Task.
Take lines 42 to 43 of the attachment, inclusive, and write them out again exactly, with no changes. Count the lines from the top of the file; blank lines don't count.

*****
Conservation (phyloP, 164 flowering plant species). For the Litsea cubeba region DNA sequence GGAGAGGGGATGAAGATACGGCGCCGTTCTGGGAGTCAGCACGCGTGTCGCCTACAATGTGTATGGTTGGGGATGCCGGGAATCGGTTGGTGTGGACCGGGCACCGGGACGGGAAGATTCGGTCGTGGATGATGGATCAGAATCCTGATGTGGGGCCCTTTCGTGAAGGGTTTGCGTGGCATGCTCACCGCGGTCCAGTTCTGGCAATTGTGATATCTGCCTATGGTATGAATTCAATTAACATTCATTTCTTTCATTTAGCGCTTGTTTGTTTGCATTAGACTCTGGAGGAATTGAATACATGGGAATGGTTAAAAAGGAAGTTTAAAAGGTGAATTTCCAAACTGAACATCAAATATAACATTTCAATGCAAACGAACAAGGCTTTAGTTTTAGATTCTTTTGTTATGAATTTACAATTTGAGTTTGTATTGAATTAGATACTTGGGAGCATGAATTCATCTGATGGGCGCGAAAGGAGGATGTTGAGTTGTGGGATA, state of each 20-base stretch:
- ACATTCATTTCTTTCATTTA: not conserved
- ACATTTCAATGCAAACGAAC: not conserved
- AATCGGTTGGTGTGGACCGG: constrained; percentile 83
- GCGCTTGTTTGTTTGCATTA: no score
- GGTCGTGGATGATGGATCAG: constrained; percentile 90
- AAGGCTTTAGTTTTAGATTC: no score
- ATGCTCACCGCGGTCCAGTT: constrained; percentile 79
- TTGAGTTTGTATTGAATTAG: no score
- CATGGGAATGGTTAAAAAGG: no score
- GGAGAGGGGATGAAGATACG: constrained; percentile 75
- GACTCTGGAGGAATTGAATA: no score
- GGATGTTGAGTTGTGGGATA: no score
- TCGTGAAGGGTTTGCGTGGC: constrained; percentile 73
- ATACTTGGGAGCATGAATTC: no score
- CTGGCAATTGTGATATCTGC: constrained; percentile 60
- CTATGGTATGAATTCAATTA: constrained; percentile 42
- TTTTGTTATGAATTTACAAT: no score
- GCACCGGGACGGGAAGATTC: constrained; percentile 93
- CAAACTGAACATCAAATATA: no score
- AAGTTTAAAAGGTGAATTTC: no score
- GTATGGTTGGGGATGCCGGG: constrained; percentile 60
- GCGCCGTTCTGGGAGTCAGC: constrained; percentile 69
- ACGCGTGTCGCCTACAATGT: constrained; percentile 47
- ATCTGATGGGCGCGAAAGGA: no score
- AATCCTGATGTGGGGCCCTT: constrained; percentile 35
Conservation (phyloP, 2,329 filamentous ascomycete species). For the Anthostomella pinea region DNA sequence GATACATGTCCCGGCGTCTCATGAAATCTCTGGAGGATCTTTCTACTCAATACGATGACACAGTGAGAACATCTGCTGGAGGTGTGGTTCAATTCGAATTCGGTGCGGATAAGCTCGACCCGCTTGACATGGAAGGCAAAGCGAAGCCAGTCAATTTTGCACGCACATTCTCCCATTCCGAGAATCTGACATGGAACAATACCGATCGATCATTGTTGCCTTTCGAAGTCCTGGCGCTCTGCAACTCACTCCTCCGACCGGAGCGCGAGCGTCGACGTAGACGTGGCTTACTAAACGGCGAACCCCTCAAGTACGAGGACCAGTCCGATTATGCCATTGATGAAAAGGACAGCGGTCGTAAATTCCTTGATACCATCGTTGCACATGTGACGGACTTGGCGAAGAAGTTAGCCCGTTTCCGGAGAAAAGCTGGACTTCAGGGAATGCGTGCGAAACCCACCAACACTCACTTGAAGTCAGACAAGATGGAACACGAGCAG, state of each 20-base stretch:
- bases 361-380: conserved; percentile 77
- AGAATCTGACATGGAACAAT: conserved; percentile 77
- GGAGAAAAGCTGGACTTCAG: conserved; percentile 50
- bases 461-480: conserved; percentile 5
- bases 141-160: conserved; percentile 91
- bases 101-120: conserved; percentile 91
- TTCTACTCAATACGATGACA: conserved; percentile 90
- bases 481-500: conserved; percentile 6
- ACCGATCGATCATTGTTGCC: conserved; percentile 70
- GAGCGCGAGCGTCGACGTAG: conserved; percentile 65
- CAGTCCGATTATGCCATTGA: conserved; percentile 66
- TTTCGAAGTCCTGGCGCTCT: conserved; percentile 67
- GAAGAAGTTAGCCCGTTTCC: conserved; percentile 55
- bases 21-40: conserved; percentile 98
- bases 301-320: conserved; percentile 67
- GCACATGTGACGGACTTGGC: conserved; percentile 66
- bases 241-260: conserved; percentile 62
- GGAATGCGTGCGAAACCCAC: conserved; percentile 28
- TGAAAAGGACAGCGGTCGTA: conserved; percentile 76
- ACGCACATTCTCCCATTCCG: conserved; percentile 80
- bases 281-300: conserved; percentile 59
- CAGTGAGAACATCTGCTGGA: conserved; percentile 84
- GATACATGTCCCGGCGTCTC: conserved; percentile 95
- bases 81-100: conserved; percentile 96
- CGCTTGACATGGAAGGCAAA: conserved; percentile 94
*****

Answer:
- bases 301-320: conserved; percentile 67
- GCACATGTGACGGACTTGGC: conserved; percentile 66